Imaging a Hamstring Tear
X-Rays are only taken in a hamstring injury to rule out fractures (avulsion injury) and pathological processes. An X-Ray will not provide information about the actual tear.
The best imaging modality for viewing a hamstring injury is magnetic resonance imaging (MRI). Both computer tomography (CT) and ultrasound can be useful, but are not as definitive as an MRI. The advantage of ultrasound is the low cost.
Major sport teams often use MRI to determine if an athlete is going to recover from a hamstring injury. Research has shown that there is a direct correlation between the size and the number of tears seen on MRI imaging and the number of days that will be lost for athletes in competition.
Treatment of Hamstring Injuries
Initial Acute Injury
Right after the injury in the acute stage you should use RICE. RICE is an acronym for rest, ice, compression and elevation. If you have access to laser therapy this will also reduce the inflammation and speed the healing process.
NSAID’s are often immediately prescribed for hamstring injuries. For short periods of time, these mediations may be beneficial. Taking NSAID’s may not be the best advice if taken longer than seven days, as they can slow the healing response and decrease the overall quality of tissue leading to further injury.
Steroid injections at one time were often used to treat hamstring injuries, but these injections are no longer advised by many practitioners. Corticosteroids have been linked to poor healing, infections, and even ruptures of the tissue.
There are several natural alternatives that can be used to decrease inflammation without inhibiting the healing process or causing further injury. See our Blog on decreasing inflammation and speeding healing.
Start Treatment ASAP
- Mobilization of the injured hamstring as soon as possible is essential in achieving a speedy recovery. This would include passive stretching and strengthening exercises that should be performed in a pain free range of motion.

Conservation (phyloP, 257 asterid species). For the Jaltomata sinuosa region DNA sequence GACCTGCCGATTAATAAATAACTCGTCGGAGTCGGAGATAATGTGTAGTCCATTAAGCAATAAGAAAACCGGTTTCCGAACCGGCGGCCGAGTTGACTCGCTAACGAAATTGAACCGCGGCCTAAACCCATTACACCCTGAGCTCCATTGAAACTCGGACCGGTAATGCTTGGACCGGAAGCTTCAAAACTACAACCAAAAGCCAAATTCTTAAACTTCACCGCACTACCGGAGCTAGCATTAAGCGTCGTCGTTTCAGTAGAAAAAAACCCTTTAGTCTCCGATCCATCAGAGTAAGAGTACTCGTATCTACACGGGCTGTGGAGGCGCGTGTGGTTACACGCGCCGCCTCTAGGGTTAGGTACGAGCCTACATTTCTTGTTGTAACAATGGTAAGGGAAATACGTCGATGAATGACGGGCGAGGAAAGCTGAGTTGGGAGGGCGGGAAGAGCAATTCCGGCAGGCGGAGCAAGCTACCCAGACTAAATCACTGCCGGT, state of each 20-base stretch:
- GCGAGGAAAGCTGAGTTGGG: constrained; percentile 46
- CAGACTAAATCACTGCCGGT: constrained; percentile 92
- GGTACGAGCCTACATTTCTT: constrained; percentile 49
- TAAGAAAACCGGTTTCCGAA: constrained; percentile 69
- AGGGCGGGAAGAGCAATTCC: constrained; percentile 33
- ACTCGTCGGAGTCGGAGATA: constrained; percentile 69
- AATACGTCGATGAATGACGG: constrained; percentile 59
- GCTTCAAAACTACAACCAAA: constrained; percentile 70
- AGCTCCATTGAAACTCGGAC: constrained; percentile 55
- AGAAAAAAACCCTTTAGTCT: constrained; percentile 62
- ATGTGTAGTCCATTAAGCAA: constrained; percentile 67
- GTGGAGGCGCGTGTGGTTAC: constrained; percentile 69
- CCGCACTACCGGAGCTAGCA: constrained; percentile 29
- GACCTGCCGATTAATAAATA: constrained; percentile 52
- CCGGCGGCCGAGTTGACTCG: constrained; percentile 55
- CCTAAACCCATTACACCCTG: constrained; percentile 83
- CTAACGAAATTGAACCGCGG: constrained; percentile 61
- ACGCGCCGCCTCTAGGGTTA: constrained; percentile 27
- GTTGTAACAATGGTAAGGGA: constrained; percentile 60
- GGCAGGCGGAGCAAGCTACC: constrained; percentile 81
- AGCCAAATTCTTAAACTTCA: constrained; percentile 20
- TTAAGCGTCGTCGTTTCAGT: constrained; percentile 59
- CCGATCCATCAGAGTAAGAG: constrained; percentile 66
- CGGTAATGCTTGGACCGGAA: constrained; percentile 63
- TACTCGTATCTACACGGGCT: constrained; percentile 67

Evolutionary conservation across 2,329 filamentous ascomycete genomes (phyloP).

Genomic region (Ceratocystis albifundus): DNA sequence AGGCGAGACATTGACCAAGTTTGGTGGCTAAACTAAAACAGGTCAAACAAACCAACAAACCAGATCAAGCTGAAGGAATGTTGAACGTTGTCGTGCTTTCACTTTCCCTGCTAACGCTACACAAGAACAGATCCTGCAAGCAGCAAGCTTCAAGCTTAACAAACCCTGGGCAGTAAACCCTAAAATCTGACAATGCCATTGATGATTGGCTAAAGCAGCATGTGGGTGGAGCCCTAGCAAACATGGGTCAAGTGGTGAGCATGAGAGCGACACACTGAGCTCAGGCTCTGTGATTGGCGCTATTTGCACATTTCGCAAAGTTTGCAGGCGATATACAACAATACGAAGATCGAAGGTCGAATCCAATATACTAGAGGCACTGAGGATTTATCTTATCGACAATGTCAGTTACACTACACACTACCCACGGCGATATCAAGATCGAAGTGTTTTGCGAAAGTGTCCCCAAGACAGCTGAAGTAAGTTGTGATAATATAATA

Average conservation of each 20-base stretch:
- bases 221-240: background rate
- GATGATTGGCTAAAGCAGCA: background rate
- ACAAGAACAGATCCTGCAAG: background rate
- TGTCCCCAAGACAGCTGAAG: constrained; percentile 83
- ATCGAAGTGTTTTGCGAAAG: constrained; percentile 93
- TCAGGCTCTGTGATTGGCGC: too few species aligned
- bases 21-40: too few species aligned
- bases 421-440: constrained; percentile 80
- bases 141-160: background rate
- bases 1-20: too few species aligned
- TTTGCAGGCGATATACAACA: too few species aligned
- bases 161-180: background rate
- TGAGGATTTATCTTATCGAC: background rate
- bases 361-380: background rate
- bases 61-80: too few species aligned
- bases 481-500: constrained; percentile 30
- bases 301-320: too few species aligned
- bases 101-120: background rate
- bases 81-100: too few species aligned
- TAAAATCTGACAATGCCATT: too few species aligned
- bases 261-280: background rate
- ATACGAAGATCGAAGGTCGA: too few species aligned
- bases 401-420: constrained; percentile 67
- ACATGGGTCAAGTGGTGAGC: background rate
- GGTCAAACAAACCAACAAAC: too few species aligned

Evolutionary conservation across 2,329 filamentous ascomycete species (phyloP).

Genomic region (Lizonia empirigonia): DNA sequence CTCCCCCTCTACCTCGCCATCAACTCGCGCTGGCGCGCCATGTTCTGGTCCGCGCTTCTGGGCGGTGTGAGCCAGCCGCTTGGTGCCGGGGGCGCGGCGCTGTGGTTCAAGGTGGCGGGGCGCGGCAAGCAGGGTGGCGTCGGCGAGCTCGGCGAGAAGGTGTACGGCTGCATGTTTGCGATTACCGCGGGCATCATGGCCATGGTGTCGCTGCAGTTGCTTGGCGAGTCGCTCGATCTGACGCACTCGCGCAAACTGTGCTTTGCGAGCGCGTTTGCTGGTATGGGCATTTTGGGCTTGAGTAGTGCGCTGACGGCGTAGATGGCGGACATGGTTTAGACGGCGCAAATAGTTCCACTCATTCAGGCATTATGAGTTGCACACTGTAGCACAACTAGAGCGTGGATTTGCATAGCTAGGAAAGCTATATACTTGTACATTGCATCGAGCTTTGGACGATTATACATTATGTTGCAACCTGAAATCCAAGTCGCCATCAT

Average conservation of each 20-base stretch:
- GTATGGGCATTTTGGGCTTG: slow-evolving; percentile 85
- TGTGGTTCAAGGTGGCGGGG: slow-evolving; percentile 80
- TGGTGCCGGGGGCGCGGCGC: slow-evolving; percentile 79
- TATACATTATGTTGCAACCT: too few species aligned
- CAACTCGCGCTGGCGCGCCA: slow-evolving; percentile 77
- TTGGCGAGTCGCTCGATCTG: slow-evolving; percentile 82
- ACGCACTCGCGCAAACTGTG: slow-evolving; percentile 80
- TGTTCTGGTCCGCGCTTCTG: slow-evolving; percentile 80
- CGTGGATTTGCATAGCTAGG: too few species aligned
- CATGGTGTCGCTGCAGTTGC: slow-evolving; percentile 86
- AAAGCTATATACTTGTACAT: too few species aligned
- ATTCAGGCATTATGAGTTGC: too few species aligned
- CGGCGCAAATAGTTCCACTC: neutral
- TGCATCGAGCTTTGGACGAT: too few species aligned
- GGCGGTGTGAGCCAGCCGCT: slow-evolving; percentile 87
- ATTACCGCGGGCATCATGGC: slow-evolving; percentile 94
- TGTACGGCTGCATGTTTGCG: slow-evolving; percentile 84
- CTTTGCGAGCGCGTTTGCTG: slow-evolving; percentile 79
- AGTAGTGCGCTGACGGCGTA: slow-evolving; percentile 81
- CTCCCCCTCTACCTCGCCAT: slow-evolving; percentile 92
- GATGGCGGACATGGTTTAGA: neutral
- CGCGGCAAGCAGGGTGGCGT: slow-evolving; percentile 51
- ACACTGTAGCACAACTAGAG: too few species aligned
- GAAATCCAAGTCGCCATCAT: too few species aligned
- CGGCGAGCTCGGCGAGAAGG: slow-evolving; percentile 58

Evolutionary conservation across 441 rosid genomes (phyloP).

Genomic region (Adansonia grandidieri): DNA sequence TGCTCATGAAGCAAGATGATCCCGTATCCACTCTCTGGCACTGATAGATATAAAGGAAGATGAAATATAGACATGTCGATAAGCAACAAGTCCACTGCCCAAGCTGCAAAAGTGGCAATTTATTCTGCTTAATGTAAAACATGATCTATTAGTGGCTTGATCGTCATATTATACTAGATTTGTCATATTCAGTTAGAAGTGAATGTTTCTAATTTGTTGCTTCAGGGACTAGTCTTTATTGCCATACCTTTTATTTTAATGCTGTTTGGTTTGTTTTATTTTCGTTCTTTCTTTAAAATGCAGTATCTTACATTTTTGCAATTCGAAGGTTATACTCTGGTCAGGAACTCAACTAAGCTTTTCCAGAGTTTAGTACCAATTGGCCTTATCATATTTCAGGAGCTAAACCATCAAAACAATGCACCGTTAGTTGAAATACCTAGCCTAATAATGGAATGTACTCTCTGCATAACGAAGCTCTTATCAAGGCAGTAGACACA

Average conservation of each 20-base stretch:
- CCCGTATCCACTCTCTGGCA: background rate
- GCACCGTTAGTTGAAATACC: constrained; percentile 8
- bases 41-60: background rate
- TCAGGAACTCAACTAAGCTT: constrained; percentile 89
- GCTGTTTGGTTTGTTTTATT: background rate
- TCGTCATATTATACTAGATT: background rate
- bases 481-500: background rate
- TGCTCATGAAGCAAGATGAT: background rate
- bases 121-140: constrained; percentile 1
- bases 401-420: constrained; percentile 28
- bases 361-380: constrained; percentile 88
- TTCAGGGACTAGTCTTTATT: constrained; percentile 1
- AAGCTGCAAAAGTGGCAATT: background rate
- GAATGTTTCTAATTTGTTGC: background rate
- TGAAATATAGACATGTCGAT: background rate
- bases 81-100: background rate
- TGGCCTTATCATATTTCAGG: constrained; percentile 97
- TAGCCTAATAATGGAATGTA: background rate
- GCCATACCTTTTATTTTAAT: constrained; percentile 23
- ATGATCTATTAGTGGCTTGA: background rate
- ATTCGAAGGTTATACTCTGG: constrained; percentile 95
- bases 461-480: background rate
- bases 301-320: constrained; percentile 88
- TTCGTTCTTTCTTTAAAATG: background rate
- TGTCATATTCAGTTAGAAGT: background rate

- Initially isometric strengthening exercises are recommended, followed by a gentle progression into isotonic exercises. Isometric exercises use static contraction of a muscle without any noticeable movement in the angle of the joint. In an isotonic exercise, tension remains unchanged but the muscle's length changes. An example would be weight lifting.
- Upper body exercises should also be performed to maintain physical conditioning. Aerobic exercise should also be performed.
- Aerobic exercise will speed the healing process by increasing cellular energy (ATP production) and increasing circulatory function. Improving circulation will increase oxygen input to the muscles and increase the removal of waste byproducts. Swimming is an excellent exercise for a hamstring injury (Stay within a pain free range of motion).
Manual therapy can reduce the formation of scar tissue and speed the overall healing. The longer that the injured person waits for therapy to begin the longer the resolution time may be.
The removal of any physical restrictions that form in the hamstrings, or other related areas, is essential for a full resolution. Some of these restrictions can be removed through the process of self-myofascial release (foam rollers, self massage, and gentle stretching). If the restrictions are severe enough then a manual therapy practitioner (ART, Graston, Massage) will be needed to break the restrictions.
It is important to note that any time a restriction is removed from one muscle, the antagonistic and synergist muscles must also be assessed for restrictions. This is a key point that many manual therapists overlook. For a full resolution of a hamstring injury, myofascial adhesions must be removed from the entire kinetic chain not just at the site of pain. Many of these restrictions will only be found with a more in depth biomechanical analysis and palpatory examination.
The following list of structures are common sites where restrictions are formed. These restrictions can form in a very short period of time. Common restriction sites are:
· Biceps Femoris (Long head - hamstring)
· Semimembranosis (hamstring)
· Semitendinosis (hamstring)
In part four of Resolving Hamstring Injuries we will cover Myofascial Considerations.
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